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COVID: WHO approves three new drugs for clinical trials

COVID: WHO approves three new drugs for clinical trials
August 11
20:28 2021

The World Health Organisation (WHO) announced on Wednesday that three new candidate drugs are being tested in the new phase of its global solidarity clinical trials, to find effective treatments against COVID-19.

The drugs — artesunate, imatinib and infliximab — will be tested on hospitalised COVID-19 patients in 52 countries under the Solidarity PLUS programme.

Solidarity PLUS is the largest global collaboration among WHO’s 194 member states, with thousands of researchers in over 600 hospitals as participants.

Over 203 million cases of the disease have been recorded globally since late 2019 when it was first reported in China.


Speaking at a media briefing in Geneva on Wednesday, Tedros Ghebreyesus, WHO director-general, said there is a critical need to find more effective and accessible COVID-19 therapeutics.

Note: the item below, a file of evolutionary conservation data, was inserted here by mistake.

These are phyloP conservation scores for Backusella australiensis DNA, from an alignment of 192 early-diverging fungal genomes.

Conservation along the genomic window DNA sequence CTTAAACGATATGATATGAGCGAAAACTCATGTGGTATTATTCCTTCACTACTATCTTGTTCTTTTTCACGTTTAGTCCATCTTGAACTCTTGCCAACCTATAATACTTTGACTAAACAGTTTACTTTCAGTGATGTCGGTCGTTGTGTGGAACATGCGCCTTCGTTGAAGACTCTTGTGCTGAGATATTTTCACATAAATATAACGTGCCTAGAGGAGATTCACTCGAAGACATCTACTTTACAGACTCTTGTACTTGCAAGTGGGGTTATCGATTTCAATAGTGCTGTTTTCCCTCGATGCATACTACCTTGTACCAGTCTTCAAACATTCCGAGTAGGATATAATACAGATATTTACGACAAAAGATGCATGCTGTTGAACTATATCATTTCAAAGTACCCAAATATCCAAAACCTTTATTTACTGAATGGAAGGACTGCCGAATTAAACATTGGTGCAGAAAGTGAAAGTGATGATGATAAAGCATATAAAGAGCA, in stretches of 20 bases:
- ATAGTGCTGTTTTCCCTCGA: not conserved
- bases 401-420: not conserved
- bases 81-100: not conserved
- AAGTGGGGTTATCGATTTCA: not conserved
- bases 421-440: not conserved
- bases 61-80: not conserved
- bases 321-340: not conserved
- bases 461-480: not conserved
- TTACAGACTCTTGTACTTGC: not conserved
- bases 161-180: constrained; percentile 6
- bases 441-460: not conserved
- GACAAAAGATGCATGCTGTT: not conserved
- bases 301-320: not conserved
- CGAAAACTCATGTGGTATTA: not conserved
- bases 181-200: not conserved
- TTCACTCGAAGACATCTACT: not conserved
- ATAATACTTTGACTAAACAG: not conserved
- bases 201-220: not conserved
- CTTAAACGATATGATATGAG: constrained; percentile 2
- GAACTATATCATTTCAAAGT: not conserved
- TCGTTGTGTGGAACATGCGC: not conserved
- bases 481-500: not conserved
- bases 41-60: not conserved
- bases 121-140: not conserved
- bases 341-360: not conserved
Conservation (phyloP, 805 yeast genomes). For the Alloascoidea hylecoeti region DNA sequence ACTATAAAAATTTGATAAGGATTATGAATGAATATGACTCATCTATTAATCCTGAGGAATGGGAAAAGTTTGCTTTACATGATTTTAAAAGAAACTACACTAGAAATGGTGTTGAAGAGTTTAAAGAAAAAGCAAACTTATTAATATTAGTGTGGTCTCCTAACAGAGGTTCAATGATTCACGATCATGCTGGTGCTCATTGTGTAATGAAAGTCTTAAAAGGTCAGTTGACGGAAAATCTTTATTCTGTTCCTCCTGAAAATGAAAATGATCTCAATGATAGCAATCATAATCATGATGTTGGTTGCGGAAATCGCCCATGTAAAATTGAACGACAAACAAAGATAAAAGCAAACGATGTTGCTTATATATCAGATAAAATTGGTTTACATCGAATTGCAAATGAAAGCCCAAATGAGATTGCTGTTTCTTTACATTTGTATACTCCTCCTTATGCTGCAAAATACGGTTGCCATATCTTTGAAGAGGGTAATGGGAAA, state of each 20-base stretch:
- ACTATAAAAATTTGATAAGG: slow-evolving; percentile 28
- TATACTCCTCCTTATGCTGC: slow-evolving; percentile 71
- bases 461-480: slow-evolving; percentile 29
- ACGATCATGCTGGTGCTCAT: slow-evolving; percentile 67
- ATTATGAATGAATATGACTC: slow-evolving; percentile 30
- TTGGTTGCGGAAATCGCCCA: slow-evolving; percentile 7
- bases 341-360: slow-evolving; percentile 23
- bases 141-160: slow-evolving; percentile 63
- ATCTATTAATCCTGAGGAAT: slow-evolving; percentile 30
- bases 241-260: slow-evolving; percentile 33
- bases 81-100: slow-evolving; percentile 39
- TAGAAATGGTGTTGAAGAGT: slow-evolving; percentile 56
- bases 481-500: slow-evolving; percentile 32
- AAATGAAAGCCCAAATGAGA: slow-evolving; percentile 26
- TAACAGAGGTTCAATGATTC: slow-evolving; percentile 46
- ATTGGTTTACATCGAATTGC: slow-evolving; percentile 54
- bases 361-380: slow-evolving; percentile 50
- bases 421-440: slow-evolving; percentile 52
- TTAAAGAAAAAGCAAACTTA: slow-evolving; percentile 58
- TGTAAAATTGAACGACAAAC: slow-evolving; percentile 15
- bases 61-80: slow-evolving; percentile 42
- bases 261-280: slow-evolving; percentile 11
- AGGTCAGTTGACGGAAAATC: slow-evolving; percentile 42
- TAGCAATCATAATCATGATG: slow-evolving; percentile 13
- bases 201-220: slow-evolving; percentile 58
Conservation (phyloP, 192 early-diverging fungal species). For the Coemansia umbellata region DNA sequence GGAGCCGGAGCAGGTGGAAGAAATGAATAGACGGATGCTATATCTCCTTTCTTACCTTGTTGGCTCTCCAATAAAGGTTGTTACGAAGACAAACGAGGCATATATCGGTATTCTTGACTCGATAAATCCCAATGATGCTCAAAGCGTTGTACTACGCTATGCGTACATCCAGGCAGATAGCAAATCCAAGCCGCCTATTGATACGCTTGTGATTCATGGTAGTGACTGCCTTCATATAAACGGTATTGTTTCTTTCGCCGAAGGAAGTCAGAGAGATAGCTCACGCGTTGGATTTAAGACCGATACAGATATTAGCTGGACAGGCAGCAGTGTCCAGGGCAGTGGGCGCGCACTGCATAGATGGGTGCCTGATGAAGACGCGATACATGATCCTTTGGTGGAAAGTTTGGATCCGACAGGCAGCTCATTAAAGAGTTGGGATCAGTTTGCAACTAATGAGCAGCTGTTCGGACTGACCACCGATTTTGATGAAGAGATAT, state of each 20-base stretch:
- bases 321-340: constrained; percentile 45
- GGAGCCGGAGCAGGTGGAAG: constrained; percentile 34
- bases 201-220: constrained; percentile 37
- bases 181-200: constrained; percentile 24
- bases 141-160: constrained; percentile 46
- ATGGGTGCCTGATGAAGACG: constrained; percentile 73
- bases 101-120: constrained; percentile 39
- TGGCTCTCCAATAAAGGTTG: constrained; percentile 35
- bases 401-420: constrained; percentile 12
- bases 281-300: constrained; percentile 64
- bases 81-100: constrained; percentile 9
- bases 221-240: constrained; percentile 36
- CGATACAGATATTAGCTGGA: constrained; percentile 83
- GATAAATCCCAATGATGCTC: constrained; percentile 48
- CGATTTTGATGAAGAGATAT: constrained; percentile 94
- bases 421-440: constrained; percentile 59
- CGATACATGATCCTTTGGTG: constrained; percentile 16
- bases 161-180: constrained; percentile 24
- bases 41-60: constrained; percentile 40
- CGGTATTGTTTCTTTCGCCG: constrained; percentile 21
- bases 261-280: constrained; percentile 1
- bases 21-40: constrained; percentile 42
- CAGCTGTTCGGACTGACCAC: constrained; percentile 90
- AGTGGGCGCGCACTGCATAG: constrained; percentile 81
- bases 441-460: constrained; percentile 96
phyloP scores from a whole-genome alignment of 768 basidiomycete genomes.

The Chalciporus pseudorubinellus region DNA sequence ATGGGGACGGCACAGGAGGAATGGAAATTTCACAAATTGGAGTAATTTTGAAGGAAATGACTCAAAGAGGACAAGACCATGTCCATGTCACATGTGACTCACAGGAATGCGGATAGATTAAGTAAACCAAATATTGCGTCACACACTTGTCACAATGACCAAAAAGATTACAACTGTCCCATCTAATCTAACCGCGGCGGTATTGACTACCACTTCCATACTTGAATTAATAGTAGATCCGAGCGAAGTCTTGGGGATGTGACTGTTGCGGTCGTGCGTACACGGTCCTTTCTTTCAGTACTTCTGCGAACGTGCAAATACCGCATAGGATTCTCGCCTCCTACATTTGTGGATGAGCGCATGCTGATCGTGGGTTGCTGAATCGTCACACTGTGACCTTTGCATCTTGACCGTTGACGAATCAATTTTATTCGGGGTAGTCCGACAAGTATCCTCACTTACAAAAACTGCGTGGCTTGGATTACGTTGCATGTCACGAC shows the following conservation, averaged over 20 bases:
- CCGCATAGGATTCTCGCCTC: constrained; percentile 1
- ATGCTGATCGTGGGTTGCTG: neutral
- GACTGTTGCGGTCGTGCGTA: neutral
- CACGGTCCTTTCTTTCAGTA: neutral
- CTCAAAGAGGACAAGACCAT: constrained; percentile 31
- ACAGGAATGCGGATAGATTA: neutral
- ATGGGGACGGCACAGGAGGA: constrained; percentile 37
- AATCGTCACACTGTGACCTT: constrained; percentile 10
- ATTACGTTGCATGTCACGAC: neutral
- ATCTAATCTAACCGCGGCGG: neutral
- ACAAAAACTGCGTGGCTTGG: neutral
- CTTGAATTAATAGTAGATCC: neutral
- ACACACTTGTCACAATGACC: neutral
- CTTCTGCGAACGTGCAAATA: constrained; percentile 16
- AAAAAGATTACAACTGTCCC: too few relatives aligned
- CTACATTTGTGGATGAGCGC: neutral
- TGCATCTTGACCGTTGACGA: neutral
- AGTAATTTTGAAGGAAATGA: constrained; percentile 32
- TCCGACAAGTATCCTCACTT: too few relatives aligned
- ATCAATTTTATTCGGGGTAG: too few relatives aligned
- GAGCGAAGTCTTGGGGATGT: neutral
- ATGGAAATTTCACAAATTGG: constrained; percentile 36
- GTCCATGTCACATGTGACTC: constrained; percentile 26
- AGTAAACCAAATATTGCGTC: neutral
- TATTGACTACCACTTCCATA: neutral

Four drugs were evaluated under the initial solidarity trial in 2020, which showed that remdesivir, hydroxychloroquine, lopinavir and interferon had little or no effect on hospitalised patients with COVID-19.

“We already have many tools to prevent, test for and treat COVID-19, including oxygen, dexamethasone and IL-6 blockers,” Ghebreyesus said.


“But we need more for patients at all ends of the clinical spectrum, from mild to severe disease. And we need health workers that are trained to use them in a safe environment.

“Finding more effective and accessible therapeutics for COVID-19 patients remains a critical need.”

The three drugs were selected by an independent panel for their potential in reducing the risk of death in people hospitalised for COVID-19.

They are already being used to treat other conditions — artesunate for malaria, imatinib is used for certain cancers, including leukemia, while infliximab is used to treat Crohn’s Disease, rheumatoid arthritis and other diseases of the immune system.



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